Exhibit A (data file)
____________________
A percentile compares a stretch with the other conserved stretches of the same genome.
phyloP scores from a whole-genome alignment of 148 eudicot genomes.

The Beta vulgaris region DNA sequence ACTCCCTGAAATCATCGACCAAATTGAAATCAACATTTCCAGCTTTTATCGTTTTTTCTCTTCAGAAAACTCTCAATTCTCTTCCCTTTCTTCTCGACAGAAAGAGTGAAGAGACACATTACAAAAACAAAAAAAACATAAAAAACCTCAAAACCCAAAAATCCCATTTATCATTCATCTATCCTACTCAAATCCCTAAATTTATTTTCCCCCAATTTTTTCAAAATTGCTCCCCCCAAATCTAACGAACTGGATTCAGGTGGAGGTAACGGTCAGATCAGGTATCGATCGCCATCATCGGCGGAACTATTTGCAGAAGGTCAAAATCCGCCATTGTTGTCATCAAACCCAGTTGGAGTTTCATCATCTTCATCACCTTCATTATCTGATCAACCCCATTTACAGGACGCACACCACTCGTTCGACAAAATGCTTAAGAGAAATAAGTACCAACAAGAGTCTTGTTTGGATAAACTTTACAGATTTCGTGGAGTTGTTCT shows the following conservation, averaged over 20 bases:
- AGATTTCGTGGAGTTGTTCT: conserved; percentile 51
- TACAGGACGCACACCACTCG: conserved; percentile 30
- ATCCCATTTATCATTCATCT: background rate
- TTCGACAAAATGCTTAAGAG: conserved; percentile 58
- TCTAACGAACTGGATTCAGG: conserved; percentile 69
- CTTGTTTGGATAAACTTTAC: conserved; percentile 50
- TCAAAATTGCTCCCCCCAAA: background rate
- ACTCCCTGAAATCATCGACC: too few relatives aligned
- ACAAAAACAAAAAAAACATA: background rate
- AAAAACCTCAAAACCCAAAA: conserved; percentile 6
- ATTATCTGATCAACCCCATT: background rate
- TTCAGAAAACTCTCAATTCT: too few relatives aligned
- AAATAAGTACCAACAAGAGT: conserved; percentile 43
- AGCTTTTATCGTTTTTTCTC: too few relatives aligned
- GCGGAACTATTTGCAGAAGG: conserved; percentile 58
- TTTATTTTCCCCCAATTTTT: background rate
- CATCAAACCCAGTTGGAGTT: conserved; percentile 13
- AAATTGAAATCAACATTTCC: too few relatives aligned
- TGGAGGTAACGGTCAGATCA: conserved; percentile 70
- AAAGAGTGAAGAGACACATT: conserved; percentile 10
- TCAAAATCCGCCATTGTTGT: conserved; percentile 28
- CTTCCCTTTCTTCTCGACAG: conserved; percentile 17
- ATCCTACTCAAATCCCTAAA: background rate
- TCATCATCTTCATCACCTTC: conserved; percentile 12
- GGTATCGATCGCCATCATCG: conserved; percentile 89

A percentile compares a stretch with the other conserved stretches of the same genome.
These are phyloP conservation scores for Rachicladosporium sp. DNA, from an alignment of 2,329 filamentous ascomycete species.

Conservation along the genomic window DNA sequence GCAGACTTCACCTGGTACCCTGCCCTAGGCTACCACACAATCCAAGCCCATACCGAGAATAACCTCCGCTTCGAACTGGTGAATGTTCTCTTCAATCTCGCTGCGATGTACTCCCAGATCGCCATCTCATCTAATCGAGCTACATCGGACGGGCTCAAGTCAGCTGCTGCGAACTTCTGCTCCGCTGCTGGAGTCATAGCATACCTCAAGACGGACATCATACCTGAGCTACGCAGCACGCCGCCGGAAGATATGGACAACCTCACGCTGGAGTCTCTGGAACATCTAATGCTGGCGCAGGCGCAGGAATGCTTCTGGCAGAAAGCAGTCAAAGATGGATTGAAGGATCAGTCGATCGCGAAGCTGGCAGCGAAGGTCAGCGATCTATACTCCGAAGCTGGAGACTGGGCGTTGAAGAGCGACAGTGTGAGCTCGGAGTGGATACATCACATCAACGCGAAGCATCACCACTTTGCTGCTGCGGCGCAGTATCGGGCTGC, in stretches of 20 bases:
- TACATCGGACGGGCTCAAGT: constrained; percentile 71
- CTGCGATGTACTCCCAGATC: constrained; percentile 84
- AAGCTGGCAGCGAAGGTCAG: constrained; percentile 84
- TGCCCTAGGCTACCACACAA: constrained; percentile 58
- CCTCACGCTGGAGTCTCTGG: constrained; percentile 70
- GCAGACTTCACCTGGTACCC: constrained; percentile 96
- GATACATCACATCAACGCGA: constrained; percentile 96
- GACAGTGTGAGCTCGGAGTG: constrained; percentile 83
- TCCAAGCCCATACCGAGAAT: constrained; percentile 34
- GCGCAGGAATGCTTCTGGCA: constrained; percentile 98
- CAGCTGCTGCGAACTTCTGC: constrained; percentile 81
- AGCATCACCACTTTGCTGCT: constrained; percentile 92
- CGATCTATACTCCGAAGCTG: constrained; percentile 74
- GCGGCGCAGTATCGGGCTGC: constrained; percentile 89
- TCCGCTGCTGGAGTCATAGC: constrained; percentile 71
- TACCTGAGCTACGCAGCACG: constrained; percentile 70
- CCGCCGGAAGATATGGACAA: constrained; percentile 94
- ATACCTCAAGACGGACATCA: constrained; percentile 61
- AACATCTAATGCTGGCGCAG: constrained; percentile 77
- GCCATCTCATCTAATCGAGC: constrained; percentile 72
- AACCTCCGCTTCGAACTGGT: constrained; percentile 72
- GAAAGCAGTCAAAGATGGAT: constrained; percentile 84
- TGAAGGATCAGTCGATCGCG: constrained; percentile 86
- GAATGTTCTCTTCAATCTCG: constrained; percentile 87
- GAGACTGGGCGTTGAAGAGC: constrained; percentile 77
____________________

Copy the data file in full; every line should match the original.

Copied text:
A percentile compares a stretch with the other conserved stretches of the same genome.
phyloP scores from a whole-genome alignment of 148 eudicot genomes.

The Beta vulgaris region DNA sequence ACTCCCTGAAATCATCGACCAAATTGAAATCAACATTTCCAGCTTTTATCGTTTTTTCTCTTCAGAAAACTCTCAATTCTCTTCCCTTTCTTCTCGACAGAAAGAGTGAAGAGACACATTACAAAAACAAAAAAAACATAAAAAACCTCAAAACCCAAAAATCCCATTTATCATTCATCTATCCTACTCAAATCCCTAAATTTATTTTCCCCCAATTTTTTCAAAATTGCTCCCCCCAAATCTAACGAACTGGATTCAGGTGGAGGTAACGGTCAGATCAGGTATCGATCGCCATCATCGGCGGAACTATTTGCAGAAGGTCAAAATCCGCCATTGTTGTCATCAAACCCAGTTGGAGTTTCATCATCTTCATCACCTTCATTATCTGATCAACCCCATTTACAGGACGCACACCACTCGTTCGACAAAATGCTTAAGAGAAATAAGTACCAACAAGAGTCTTGTTTGGATAAACTTTACAGATTTCGTGGAGTTGTTCT shows the following conservation, averaged over 20 bases:
- AGATTTCGTGGAGTTGTTCT: conserved; percentile 51
- TACAGGACGCACACCACTCG: conserved; percentile 30
- ATCCCATTTATCATTCATCT: background rate
- TTCGACAAAATGCTTAAGAG: conserved; percentile 58
- TCTAACGAACTGGATTCAGG: conserved; percentile 69
- CTTGTTTGGATAAACTTTAC: conserved; percentile 50
- TCAAAATTGCTCCCCCCAAA: background rate
- ACTCCCTGAAATCATCGACC: too few relatives aligned
- ACAAAAACAAAAAAAACATA: background rate
- AAAAACCTCAAAACCCAAAA: conserved; percentile 6
- ATTATCTGATCAACCCCATT: background rate
- TTCAGAAAACTCTCAATTCT: too few relatives aligned
- AAATAAGTACCAACAAGAGT: conserved; percentile 43
- AGCTTTTATCGTTTTTTCTC: too few relatives aligned
- GCGGAACTATTTGCAGAAGG: conserved; percentile 58
- TTTATTTTCCCCCAATTTTT: background rate
- CATCAAACCCAGTTGGAGTT: conserved; percentile 13
- AAATTGAAATCAACATTTCC: too few relatives aligned
- TGGAGGTAACGGTCAGATCA: conserved; percentile 70
- AAAGAGTGAAGAGACACATT: conserved; percentile 10
- TCAAAATCCGCCATTGTTGT: conserved; percentile 28
- CTTCCCTTTCTTCTCGACAG: conserved; percentile 17
- ATCCTACTCAAATCCCTAAA: background rate
- TCATCATCTTCATCACCTTC: conserved; percentile 12
- GGTATCGATCGCCATCATCG: conserved; percentile 89

A percentile compares a stretch with the other conserved stretches of the same genome.
These are phyloP conservation scores for Rachicladosporium sp. DNA, from an alignment of 2,329 filamentous ascomycete species.

Conservation along the genomic window DNA sequence GCAGACTTCACCTGGTACCCTGCCCTAGGCTACCACACAATCCAAGCCCATACCGAGAATAACCTCCGCTTCGAACTGGTGAATGTTCTCTTCAATCTCGCTGCGATGTACTCCCAGATCGCCATCTCATCTAATCGAGCTACATCGGACGGGCTCAAGTCAGCTGCTGCGAACTTCTGCTCCGCTGCTGGAGTCATAGCATACCTCAAGACGGACATCATACCTGAGCTACGCAGCACGCCGCCGGAAGATATGGACAACCTCACGCTGGAGTCTCTGGAACATCTAATGCTGGCGCAGGCGCAGGAATGCTTCTGGCAGAAAGCAGTCAAAGATGGATTGAAGGATCAGTCGATCGCGAAGCTGGCAGCGAAGGTCAGCGATCTATACTCCGAAGCTGGAGACTGGGCGTTGAAGAGCGACAGTGTGAGCTCGGAGTGGATACATCACATCAACGCGAAGCATCACCACTTTGCTGCTGCGGCGCAGTATCGGGCTGC, in stretches of 20 bases:
- TACATCGGACGGGCTCAAGT: constrained; percentile 71
- CTGCGATGTACTCCCAGATC: constrained; percentile 84
- AAGCTGGCAGCGAAGGTCAG: constrained; percentile 84
- TGCCCTAGGCTACCACACAA: constrained; percentile 58
- CCTCACGCTGGAGTCTCTGG: constrained; percentile 70
- GCAGACTTCACCTGGTACCC: constrained; percentile 96
- GATACATCACATCAACGCGA: constrained; percentile 96
- GACAGTGTGAGCTCGGAGTG: constrained; percentile 83
- TCCAAGCCCATACCGAGAAT: constrained; percentile 34
- GCGCAGGAATGCTTCTGGCA: constrained; percentile 98
- CAGCTGCTGCGAACTTCTGC: constrained; percentile 81
- AGCATCACCACTTTGCTGCT: constrained; percentile 92
- CGATCTATACTCCGAAGCTG: constrained; percentile 74
- GCGGCGCAGTATCGGGCTGC: constrained; percentile 89
- TCCGCTGCTGGAGTCATAGC: constrained; percentile 71
- TACCTGAGCTACGCAGCACG: constrained; percentile 70
- CCGCCGGAAGATATGGACAA: constrained; percentile 94
- ATACCTCAAGACGGACATCA: constrained; percentile 61
- AACATCTAATGCTGGCGCAG: constrained; percentile 77
- GCCATCTCATCTAATCGAGC: constrained; percentile 72
- AACCTCCGCTTCGAACTGGT: constrained; percentile 72
- GAAAGCAGTCAAAGATGGAT: constrained; percentile 84
- TGAAGGATCAGTCGATCGCG: constrained; percentile 86
- GAATGTTCTCTTCAATCTCG: constrained; percentile 87
- GAGACTGGGCGTTGAAGAGC: constrained; percentile 77